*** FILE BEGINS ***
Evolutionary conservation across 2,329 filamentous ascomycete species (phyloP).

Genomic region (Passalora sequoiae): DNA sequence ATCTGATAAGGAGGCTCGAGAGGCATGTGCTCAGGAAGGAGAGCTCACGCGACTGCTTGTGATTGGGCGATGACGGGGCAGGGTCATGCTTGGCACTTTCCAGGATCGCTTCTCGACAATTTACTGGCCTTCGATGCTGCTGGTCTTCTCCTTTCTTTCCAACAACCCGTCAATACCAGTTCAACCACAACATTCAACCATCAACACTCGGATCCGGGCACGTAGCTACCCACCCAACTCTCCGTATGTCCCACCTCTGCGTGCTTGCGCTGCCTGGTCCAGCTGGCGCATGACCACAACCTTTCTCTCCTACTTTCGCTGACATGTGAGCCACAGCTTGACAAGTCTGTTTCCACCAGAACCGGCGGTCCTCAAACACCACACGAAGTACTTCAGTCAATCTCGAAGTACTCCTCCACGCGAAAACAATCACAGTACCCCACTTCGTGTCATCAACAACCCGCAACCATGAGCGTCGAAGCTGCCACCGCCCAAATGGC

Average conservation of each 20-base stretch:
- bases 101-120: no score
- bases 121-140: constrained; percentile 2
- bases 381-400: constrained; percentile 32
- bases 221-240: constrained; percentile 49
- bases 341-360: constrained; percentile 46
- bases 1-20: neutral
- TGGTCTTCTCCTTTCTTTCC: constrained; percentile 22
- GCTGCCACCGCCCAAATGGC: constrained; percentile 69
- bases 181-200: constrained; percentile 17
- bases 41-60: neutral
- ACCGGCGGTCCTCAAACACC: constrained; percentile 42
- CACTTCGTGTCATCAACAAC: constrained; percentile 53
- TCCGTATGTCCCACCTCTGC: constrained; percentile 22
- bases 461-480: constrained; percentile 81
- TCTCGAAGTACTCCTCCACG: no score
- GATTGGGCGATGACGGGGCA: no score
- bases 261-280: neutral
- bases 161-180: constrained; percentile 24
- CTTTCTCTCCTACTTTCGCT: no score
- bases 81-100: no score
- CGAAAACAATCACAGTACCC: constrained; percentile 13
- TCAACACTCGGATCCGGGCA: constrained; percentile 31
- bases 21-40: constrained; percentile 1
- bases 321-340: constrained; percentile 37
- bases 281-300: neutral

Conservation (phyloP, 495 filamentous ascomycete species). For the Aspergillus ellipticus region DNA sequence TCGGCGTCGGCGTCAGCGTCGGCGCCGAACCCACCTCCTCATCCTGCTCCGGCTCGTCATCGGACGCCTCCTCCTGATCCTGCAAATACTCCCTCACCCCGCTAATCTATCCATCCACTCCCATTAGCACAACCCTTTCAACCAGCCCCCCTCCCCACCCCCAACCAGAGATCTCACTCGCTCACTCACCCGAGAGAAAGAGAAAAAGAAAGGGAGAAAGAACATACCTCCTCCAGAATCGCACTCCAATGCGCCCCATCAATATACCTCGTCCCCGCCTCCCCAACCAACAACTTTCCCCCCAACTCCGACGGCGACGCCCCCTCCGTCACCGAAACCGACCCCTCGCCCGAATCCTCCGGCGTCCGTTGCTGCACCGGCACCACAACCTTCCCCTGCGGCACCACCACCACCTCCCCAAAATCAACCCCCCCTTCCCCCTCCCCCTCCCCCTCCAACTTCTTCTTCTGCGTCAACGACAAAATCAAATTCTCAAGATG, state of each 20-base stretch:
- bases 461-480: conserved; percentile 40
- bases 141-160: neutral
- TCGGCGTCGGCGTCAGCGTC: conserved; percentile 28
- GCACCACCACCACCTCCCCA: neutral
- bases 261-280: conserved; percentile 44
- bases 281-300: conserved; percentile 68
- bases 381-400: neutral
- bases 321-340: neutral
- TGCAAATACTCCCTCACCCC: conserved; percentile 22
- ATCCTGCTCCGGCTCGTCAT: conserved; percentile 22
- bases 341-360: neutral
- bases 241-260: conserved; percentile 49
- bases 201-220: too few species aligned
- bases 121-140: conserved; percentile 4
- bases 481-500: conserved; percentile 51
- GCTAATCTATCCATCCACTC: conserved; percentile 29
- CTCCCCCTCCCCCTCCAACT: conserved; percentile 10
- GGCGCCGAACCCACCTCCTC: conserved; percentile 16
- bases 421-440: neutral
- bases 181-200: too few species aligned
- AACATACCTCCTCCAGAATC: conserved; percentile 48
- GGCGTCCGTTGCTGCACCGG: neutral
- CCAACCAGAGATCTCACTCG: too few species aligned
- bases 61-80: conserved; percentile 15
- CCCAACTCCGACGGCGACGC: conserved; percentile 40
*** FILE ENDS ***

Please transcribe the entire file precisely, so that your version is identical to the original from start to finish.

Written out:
Evolutionary conservation across 2,329 filamentous ascomycete species (phyloP).

Genomic region (Passalora sequoiae): DNA sequence ATCTGATAAGGAGGCTCGAGAGGCATGTGCTCAGGAAGGAGAGCTCACGCGACTGCTTGTGATTGGGCGATGACGGGGCAGGGTCATGCTTGGCACTTTCCAGGATCGCTTCTCGACAATTTACTGGCCTTCGATGCTGCTGGTCTTCTCCTTTCTTTCCAACAACCCGTCAATACCAGTTCAACCACAACATTCAACCATCAACACTCGGATCCGGGCACGTAGCTACCCACCCAACTCTCCGTATGTCCCACCTCTGCGTGCTTGCGCTGCCTGGTCCAGCTGGCGCATGACCACAACCTTTCTCTCCTACTTTCGCTGACATGTGAGCCACAGCTTGACAAGTCTGTTTCCACCAGAACCGGCGGTCCTCAAACACCACACGAAGTACTTCAGTCAATCTCGAAGTACTCCTCCACGCGAAAACAATCACAGTACCCCACTTCGTGTCATCAACAACCCGCAACCATGAGCGTCGAAGCTGCCACCGCCCAAATGGC

Average conservation of each 20-base stretch:
- bases 101-120: no score
- bases 121-140: constrained; percentile 2
- bases 381-400: constrained; percentile 32
- bases 221-240: constrained; percentile 49
- bases 341-360: constrained; percentile 46
- bases 1-20: neutral
- TGGTCTTCTCCTTTCTTTCC: constrained; percentile 22
- GCTGCCACCGCCCAAATGGC: constrained; percentile 69
- bases 181-200: constrained; percentile 17
- bases 41-60: neutral
- ACCGGCGGTCCTCAAACACC: constrained; percentile 42
- CACTTCGTGTCATCAACAAC: constrained; percentile 53
- TCCGTATGTCCCACCTCTGC: constrained; percentile 22
- bases 461-480: constrained; percentile 81
- TCTCGAAGTACTCCTCCACG: no score
- GATTGGGCGATGACGGGGCA: no score
- bases 261-280: neutral
- bases 161-180: constrained; percentile 24
- CTTTCTCTCCTACTTTCGCT: no score
- bases 81-100: no score
- CGAAAACAATCACAGTACCC: constrained; percentile 13
- TCAACACTCGGATCCGGGCA: constrained; percentile 31
- bases 21-40: constrained; percentile 1
- bases 321-340: constrained; percentile 37
- bases 281-300: neutral

Conservation (phyloP, 495 filamentous ascomycete species). For the Aspergillus ellipticus region DNA sequence TCGGCGTCGGCGTCAGCGTCGGCGCCGAACCCACCTCCTCATCCTGCTCCGGCTCGTCATCGGACGCCTCCTCCTGATCCTGCAAATACTCCCTCACCCCGCTAATCTATCCATCCACTCCCATTAGCACAACCCTTTCAACCAGCCCCCCTCCCCACCCCCAACCAGAGATCTCACTCGCTCACTCACCCGAGAGAAAGAGAAAAAGAAAGGGAGAAAGAACATACCTCCTCCAGAATCGCACTCCAATGCGCCCCATCAATATACCTCGTCCCCGCCTCCCCAACCAACAACTTTCCCCCCAACTCCGACGGCGACGCCCCCTCCGTCACCGAAACCGACCCCTCGCCCGAATCCTCCGGCGTCCGTTGCTGCACCGGCACCACAACCTTCCCCTGCGGCACCACCACCACCTCCCCAAAATCAACCCCCCCTTCCCCCTCCCCCTCCCCCTCCAACTTCTTCTTCTGCGTCAACGACAAAATCAAATTCTCAAGATG, state of each 20-base stretch:
- bases 461-480: conserved; percentile 40
- bases 141-160: neutral
- TCGGCGTCGGCGTCAGCGTC: conserved; percentile 28
- GCACCACCACCACCTCCCCA: neutral
- bases 261-280: conserved; percentile 44
- bases 281-300: conserved; percentile 68
- bases 381-400: neutral
- bases 321-340: neutral
- TGCAAATACTCCCTCACCCC: conserved; percentile 22
- ATCCTGCTCCGGCTCGTCAT: conserved; percentile 22
- bases 341-360: neutral
- bases 241-260: conserved; percentile 49
- bases 201-220: too few species aligned
- bases 121-140: conserved; percentile 4
- bases 481-500: conserved; percentile 51
- GCTAATCTATCCATCCACTC: conserved; percentile 29
- CTCCCCCTCCCCCTCCAACT: conserved; percentile 10
- GGCGCCGAACCCACCTCCTC: conserved; percentile 16
- bases 421-440: neutral
- bases 181-200: too few species aligned
- AACATACCTCCTCCAGAATC: conserved; percentile 48
- GGCGTCCGTTGCTGCACCGG: neutral
- CCAACCAGAGATCTCACTCG: too few species aligned
- bases 61-80: conserved; percentile 15
- CCCAACTCCGACGGCGACGC: conserved; percentile 40